review and photography by Hailey Siracky

Book Review: Emily Dickinson and the Labor of Clothing

Like Katherine Joslin did with Edith Wharton, Daneen Wardrop ties fashion and academia together in Emily Dickinson and the Labor of Clothing. The Dickinson that is often studied – the one portrayed within her poetry – shows her intellect and her exceptional handle on language. By analyzing often-dismissed aspects of the famous poet like her approach to clothing, Wardrop presents a more down to earth perspective on Dickinson, one that sees her not just as a talented writer but also in many ways a conventional woman living in an antebellum era.

There exist very few images of Dickinson, the best-known being a daguerreotype of her wearing a plain collared dress. Wardrop uses this representation as a starting-off point in answering the very pressing question: was Emily Dickinson fashionable? She then goes on to interpret other roles played by clothing in Dickinson’s life by studying her poetry, letters, general historical context and one famous white dress. Here her research often mirrors itself: Wardrop uses fashion as a tool to further interpret Dickinson’s life and work, then studies Dickinson’s life and work to understand the significance of fashion in this era. An impressive archive of mid-nineteenth century North Eastern fashion, including the labour practices behind textile production, is thus interwoven with biographical facts about Dickinson.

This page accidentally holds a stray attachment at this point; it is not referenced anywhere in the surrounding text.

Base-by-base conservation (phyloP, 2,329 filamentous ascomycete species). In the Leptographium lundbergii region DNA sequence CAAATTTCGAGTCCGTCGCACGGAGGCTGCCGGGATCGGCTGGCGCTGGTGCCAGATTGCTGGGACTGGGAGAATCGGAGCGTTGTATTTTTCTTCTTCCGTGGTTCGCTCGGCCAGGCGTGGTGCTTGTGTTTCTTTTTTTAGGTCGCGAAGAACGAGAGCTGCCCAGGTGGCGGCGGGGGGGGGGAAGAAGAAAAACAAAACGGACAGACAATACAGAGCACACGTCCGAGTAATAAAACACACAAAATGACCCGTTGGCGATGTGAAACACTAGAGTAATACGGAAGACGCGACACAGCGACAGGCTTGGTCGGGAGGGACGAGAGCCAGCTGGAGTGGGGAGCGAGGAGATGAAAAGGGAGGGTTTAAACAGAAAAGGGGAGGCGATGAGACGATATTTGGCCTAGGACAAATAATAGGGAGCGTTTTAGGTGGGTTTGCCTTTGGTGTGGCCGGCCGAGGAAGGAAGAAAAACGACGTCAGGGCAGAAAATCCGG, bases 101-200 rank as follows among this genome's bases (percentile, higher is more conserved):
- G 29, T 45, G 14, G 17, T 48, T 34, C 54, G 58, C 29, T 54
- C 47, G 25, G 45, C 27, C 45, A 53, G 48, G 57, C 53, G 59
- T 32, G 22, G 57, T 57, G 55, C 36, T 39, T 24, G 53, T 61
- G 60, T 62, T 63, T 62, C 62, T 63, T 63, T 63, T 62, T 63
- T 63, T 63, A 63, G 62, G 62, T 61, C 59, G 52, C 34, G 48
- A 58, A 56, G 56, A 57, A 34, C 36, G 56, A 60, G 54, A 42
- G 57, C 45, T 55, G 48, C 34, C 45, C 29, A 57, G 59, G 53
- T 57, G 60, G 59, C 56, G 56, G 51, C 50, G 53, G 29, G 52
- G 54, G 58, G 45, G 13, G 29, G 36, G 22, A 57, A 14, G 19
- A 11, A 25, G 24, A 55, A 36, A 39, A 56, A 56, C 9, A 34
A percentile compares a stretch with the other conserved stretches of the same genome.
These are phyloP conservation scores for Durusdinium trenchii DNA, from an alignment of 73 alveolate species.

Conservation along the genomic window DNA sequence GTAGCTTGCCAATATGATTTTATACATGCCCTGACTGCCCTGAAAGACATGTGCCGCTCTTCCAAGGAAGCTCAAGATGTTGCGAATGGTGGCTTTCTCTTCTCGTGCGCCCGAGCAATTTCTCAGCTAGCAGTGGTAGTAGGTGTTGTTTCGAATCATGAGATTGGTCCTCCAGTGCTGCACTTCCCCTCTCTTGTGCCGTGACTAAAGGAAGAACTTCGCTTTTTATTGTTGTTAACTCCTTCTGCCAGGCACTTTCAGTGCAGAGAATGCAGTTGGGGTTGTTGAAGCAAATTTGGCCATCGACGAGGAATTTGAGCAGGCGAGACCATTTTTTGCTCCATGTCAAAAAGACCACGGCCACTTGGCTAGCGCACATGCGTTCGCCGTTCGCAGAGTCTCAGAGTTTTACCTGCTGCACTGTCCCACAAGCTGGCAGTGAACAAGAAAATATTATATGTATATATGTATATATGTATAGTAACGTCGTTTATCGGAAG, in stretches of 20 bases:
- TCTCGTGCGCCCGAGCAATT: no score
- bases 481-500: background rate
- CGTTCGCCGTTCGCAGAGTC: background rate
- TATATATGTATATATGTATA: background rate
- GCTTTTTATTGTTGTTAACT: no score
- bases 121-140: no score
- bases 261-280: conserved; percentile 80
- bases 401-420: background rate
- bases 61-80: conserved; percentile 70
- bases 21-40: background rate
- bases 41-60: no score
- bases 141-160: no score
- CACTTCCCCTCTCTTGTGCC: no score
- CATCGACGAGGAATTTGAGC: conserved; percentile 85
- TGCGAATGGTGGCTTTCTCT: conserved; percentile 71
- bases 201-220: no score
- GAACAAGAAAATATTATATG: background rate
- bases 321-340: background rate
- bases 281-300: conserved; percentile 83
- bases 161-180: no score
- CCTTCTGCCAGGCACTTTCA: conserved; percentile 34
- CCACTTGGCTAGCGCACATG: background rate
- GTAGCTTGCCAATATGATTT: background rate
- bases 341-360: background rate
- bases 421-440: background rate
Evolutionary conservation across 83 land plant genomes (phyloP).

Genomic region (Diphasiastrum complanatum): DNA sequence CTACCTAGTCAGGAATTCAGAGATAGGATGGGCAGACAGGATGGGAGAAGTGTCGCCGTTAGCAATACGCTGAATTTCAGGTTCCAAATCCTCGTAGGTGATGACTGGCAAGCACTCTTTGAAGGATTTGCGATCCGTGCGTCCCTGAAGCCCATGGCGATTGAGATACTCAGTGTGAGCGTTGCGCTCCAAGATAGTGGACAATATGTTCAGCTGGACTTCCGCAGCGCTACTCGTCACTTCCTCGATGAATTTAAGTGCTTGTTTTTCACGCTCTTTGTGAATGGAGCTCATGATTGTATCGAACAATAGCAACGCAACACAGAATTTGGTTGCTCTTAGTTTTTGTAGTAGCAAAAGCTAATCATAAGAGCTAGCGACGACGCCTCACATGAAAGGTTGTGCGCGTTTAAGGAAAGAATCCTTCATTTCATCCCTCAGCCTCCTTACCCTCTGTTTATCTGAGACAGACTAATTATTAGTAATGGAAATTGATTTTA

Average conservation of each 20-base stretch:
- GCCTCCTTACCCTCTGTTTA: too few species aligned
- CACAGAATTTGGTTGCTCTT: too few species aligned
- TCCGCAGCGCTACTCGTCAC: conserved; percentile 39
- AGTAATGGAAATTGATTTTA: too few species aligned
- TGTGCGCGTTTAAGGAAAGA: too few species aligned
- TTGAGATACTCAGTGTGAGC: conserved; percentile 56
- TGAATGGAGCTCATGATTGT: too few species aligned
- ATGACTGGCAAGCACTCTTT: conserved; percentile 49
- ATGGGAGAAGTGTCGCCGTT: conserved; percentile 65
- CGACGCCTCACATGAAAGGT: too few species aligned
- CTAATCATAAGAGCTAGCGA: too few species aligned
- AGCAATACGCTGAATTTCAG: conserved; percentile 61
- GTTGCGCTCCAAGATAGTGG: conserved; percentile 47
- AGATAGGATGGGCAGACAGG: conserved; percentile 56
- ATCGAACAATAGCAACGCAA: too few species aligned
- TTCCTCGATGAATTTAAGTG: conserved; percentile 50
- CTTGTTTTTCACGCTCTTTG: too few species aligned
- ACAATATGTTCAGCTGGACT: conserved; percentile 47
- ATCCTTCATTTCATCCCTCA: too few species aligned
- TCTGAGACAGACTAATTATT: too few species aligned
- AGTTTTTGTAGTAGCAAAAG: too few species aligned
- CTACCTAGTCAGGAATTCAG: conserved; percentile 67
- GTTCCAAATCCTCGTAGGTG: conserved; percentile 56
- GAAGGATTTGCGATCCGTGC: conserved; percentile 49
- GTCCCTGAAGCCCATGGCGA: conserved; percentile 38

Continue reading

Book Review – Visibly Muslim

I’ve never been religious, but wrangling my political convictions and a love for clothing taught me the vicissitudes of negotiating two value systems that are seemingly at odds while attempting to craft an image that reflects my beliefs and is aesthetically pleasing (to me, at least). It is this tension that drives Visibly Muslim: Fashion, Politics, Faith, which looks at Muslim women who cover in contemporary England through a series of ethnographic profiles highlighting the diversity of their practices and perspectives. Anthropologist Emma Tarlo attends at length to how individual women reconcile visibly displaying their faith with the desire to dress fashionably and self-expressively.

Tarlo describes in great detail how her subjects adapt and negotiate signifiers of both Islam and style in order to craft their own looks, and she repeatedly emphasizes the great creativity of Muslim dress in the West. Noting that some of her subjects have more than 500 hijabs, she argues that the headscarf serves as “a new form of Muslim personal art” that in many cases “provides the aesthetic focal point of a young girl’s appearance.”
Continue reading

Book Review – 60′s Fashion: Vintage Fashion and Beauty Ads

This nearly pocket-sized mini-book doesn’t hold the appeal of extensive text or impressive knowledge to share, but it sure offers up some amazing photographs and quirky advertising that’s almost guaranteed to bring a smile to your face.

A member of the Taschen Icon series, the hot pink paperback is miniature version of the much pricier coffee-table edition. Not much writing sits between the front and back cover, only a short prologue by Laura Schooling of that outlines the era and delves into a short description of what it was like to live during the 60′s, handily including translations in English, German and French.

Continue reading